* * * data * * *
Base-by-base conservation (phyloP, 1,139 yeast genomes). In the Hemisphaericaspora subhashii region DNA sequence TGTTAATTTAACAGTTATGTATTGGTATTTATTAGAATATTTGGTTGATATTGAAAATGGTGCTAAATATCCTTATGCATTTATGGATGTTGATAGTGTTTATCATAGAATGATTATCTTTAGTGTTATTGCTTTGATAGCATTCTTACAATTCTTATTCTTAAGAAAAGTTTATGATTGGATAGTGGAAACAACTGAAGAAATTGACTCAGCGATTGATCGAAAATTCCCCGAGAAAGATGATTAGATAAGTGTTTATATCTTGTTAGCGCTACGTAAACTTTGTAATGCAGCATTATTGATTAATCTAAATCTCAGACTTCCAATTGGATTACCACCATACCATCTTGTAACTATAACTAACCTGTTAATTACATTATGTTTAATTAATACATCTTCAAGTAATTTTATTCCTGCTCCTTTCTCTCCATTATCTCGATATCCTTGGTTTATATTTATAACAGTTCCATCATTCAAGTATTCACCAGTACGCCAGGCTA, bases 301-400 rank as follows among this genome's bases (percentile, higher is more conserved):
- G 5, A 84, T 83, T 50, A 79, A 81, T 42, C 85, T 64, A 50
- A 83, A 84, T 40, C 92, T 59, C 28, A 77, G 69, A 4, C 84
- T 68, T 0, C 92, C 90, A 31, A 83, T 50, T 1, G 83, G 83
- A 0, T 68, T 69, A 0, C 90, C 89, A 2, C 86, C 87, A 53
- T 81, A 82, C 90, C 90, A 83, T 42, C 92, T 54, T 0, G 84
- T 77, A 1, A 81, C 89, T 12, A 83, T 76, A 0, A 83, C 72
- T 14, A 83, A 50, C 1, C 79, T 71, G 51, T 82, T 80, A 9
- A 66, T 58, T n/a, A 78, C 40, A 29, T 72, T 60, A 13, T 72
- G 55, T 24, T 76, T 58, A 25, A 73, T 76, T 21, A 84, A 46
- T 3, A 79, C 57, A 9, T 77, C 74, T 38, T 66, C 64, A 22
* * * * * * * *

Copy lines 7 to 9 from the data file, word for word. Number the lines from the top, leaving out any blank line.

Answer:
- T 77, A 1, A 81, C 89, T 12, A 83, T 76, A 0, A 83, C 72
- T 14, A 83, A 50, C 1, C 79, T 71, G 51, T 82, T 80, A 9
- A 66, T 58, T n/a, A 78, C 40, A 29, T 72, T 60, A 13, T 72